There is a really interesting article about Craig Venter in today’s Herald. Is he a maverick, headline-grabbing biologist with an ego the size of a planet or a brilliant researcher who has succeeded in creating life? A bit of both, actually, writes Tim Adams. Here’s an extract:
There is, appropriately enough, a biblical quality to Craig Venter’s account of the genesis of his quest to create life “from scratch”.
He dates his mission to 1968 when working in the frontline medical corps of the United States Army in Vietnam during the Tet offensive.
He had tried, and mostly failed, to save hundreds of men from dying – it was M*A*S*H without jokes – and he felt he’d had enough of the horror of life.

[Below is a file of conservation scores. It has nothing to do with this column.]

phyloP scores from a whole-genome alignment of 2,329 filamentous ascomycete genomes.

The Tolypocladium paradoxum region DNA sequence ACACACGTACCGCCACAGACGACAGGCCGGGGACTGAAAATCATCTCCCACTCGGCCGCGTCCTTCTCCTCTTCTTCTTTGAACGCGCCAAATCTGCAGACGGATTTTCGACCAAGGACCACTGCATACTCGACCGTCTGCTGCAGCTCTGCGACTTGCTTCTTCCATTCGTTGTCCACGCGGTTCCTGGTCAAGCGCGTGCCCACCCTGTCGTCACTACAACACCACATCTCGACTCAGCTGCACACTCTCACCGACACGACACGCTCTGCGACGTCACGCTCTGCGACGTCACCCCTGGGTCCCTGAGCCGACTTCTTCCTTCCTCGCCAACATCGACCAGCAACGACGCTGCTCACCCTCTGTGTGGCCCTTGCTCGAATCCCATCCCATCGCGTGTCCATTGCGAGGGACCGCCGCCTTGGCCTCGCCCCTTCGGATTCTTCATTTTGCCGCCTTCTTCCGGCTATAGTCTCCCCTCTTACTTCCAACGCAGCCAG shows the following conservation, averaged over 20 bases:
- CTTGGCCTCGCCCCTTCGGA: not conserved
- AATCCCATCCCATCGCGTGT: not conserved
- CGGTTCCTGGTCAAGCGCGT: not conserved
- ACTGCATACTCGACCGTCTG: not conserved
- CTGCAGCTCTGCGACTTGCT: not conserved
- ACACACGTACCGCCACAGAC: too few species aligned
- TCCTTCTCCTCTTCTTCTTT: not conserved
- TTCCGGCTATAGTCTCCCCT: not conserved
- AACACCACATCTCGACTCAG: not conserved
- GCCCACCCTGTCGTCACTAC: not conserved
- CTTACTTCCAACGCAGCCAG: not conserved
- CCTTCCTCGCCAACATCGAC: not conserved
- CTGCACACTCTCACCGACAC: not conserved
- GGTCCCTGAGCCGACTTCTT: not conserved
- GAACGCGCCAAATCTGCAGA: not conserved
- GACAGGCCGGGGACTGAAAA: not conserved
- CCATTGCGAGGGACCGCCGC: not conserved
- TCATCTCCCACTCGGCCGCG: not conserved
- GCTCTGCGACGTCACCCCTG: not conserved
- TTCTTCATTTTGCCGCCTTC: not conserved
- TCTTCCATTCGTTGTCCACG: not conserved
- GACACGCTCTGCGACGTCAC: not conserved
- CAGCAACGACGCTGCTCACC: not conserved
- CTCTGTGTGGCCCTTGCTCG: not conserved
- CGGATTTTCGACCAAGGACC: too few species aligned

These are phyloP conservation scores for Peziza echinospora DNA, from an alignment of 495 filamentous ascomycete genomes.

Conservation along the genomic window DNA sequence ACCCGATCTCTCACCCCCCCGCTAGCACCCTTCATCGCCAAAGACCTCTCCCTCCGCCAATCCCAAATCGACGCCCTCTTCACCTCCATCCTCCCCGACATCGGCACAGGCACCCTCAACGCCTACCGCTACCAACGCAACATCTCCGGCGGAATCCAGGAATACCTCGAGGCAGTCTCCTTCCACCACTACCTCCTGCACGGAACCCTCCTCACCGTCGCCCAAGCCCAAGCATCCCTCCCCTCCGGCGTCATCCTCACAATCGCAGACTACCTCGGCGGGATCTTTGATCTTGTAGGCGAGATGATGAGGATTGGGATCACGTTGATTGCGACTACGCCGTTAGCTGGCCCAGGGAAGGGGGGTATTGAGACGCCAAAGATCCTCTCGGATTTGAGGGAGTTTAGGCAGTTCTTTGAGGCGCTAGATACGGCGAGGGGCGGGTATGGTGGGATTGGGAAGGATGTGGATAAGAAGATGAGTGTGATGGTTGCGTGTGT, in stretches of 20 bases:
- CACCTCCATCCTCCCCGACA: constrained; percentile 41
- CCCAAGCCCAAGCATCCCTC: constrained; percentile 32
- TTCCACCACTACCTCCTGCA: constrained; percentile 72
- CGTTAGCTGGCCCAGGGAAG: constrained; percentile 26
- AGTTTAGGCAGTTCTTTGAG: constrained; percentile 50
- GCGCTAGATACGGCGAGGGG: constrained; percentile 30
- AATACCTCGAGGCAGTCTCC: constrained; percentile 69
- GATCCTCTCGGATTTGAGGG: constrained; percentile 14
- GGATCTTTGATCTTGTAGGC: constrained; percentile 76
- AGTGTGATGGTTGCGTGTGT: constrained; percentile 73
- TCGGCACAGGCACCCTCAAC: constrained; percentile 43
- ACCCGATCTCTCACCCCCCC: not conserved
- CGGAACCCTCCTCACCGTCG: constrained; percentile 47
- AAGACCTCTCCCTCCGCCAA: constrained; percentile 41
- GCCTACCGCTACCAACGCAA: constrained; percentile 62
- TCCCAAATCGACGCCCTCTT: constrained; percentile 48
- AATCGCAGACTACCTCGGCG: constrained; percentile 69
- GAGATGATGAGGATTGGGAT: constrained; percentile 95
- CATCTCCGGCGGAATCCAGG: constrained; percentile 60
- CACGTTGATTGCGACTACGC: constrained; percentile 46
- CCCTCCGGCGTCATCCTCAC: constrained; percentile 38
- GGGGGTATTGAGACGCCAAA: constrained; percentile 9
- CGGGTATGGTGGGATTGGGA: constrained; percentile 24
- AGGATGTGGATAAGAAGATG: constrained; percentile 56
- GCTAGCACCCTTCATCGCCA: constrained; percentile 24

A champion swimmer, he determined to swim out into the South China Sea and not swim back.
In the beginning, then, this mythology goes, the biologist was in the middle of the ocean, “surrounded by venomous sea serpents”, preparing to meet his genome. It took a shark circling to wake him out of this suicidal fantasy.
“For a moment,” he wrote in his 2007 autobiography, “I was angry that the shark had disrupted my plan. Then I became consumed with fear …” Venter struck out for shore, now miles behind him, and when he arrived there it was as if he had been reborn, like Robinson Crusoe, into a new fate: “I lay on the sand, naked, for what felt like hours. I was exhausted and relieved.
Read the rest here.